In recent years, as more middle-age women have tried to dress more youthfully, retailers have been flummoxed about how to respond. Most have floundered in their bid to attract those who don't want to dress like either their daughters or their mothers.
The clothes that were pitched to the 40-plus set barely evolved, and the hotter styles threatened to leave many looking downright embarrassed. In their zeal to lure big-spending teens and twentysomethings, many stores seemed to forget that many Baby Boomer women favor clothes that blend the traditional and the stylish.
Now, with middle-age customers deserting them for youthfully focused clothiers — or giving up shopping altogether — stores have been fighting back. They're trying, belatedly, to offer hipper and more youthful apparel without alienating those women who prefer more classic clothing.
The stores' success has been fitful at best. Saks Fifth Avenue's attempt to aim young fell flat a few years ago. Two favorite midlife brands largely went away: Liz Claiborne shuttered Sigrid Olsen and is turning Dana Buchman into a store brand for Kohl's so it can focus on its more cutting-edge labels, including Juicy Couture and Lucky Brand jeans. Talbots, Chico's and Ann Taylor have seen sales steadily erode, too.
Sure, hip stores such as H&M and Forever 21 have managed to sell to young women and occasionally, their moms. But many Baby Boomers have felt left out. What's a forty- or fiftysomething woman to do if she isn't ready to shop at Coldwater Creek with her own mother but feels too mature for spaghetti straps and miniskirts? In her new book, Drinking Problems at the Fountain of Youth, Beth Teitell, 46, says she rarely shops because there's nothing right for her to wear.
"There's no Forever 41 or 51," she notes dryly.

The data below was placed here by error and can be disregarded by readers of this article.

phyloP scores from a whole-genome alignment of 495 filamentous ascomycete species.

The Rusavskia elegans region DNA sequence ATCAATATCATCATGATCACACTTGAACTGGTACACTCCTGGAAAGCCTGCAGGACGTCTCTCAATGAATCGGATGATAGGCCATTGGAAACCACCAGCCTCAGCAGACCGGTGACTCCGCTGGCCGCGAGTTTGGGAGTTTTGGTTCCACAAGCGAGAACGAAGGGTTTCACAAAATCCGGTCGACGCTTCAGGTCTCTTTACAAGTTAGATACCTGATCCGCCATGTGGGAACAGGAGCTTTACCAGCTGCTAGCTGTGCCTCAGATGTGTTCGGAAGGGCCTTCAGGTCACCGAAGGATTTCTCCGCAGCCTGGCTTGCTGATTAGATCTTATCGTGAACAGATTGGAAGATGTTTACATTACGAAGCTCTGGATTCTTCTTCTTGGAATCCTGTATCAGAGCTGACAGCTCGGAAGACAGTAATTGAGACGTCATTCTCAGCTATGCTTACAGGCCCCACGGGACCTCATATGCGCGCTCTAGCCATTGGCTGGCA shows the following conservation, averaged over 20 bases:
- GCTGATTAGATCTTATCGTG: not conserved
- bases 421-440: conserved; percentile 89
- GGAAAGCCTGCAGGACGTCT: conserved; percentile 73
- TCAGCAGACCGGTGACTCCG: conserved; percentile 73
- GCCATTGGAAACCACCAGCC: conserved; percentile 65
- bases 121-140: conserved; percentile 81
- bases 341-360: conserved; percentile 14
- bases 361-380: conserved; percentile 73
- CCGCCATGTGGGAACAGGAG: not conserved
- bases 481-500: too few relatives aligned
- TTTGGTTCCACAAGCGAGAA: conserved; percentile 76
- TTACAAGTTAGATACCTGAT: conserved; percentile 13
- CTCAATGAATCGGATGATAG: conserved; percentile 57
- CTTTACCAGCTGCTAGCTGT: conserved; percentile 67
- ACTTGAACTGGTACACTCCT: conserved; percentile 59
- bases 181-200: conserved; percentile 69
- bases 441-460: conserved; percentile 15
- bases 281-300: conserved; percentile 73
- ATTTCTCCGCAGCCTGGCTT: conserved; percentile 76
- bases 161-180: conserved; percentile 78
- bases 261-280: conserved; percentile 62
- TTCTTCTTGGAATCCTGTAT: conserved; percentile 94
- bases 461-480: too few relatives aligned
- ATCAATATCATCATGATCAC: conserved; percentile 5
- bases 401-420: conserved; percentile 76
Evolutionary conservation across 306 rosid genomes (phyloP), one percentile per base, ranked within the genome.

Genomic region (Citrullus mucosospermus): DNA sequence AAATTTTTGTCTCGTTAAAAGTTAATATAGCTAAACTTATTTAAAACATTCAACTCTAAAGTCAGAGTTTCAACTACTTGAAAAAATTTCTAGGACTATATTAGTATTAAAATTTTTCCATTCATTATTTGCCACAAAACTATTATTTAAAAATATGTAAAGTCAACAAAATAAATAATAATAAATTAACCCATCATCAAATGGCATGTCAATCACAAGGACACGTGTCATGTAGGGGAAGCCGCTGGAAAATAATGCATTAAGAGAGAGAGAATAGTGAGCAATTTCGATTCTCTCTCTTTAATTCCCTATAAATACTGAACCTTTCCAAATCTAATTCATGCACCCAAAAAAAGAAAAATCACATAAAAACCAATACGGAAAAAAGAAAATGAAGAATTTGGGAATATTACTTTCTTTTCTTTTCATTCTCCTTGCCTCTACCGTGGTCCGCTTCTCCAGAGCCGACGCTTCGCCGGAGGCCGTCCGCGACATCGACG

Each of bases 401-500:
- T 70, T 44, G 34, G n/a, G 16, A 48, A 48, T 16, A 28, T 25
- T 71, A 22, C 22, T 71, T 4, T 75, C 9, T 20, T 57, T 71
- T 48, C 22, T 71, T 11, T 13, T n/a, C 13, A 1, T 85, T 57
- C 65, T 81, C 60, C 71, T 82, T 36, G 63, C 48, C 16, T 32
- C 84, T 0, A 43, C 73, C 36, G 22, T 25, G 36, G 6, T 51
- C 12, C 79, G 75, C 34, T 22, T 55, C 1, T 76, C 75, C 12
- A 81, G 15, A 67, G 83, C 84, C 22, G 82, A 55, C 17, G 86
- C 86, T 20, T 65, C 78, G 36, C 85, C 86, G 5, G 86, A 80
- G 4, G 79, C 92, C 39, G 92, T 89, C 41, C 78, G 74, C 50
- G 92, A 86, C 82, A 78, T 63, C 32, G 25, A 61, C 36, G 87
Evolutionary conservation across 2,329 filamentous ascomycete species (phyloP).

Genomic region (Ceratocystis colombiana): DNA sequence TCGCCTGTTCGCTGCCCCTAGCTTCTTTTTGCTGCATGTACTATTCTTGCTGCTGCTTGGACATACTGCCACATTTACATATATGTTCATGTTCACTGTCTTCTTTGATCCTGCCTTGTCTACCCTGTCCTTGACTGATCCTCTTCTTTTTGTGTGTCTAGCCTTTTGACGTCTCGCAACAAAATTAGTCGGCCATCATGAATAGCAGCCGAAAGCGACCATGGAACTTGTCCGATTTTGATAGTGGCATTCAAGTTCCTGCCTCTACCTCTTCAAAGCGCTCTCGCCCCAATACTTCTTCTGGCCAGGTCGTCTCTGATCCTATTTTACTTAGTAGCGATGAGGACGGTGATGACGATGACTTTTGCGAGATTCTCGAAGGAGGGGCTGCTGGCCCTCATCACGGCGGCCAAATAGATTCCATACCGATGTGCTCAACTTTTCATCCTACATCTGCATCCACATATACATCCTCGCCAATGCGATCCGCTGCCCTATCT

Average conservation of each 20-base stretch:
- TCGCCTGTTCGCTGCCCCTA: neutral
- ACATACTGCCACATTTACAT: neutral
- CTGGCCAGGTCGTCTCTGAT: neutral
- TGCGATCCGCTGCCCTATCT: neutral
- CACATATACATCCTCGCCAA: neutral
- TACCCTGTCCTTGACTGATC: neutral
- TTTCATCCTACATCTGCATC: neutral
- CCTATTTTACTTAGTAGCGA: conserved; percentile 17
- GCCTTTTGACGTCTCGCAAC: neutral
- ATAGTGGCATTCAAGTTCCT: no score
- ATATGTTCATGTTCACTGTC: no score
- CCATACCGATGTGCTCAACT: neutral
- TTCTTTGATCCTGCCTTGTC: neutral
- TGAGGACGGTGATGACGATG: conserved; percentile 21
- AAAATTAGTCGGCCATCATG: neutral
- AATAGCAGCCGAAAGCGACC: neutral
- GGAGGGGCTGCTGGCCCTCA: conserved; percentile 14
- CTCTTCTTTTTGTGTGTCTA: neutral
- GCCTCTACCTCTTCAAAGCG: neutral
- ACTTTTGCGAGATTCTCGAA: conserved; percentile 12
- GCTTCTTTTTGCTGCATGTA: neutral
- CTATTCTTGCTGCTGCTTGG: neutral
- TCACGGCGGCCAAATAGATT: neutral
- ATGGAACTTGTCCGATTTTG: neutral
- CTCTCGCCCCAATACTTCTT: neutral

One of the strategic blunders that both department and some specialty stores made, retail experts say, was to write off Baby Boomer women for too long. That was true even though these women typically have the desire to shop and the money to spend — for something they like. Teens and twentysomething women do spend much of their disposable income on apparel. But their mothers and other older female shoppers have more money and aren't as fickle or as hard hit by gas prices, says retail strategist Michelle Bogan.
"They've come to hate shopping because there's nothing great that's out there," Bogan says. Department stores are "making a big mistake by backing off too heavily from that middle-age woman."
A lesson for Bloomingdale's
Bloomingdale's learned its lesson two years ago, Vice Chairman Frank Doroff says, when middle-age women complained that the clothes designed for them were "too frumpy, and the contemporary clothes wouldn't fit them." The retailer added two departments, Quotation and Portfolio, that have become among its most popular.
"I didn't say, 'I don't want to sell clothes to these women,' " says Doroff, who's been with Bloomingdale's for 17 years. "The apparel market got out of tune with what the women wanted."
Liz Sweney, J.C. Penney's executive vice president of women's apparel, says its research has also shown that women in recent years were "unhappy with the way department stores were going. They were going too young or too old."
Penney has responded by modernizing and adding new brands. This month, it's updating its 23-year-old Worthington career clothing line with better-fitting and more versatile offerings that can better make the leap from office to after hours.
Middle-age women, Sweney says, want to be "stylish and in fashion" without resorting to revealing or overly trendy apparel.
Still, it can be far more profitable — and fun — for department stores to embrace fast-changing, youthful styles, others say. Retail consultant Ken Nisch says stores shouldn't be blamed "for going where the action is."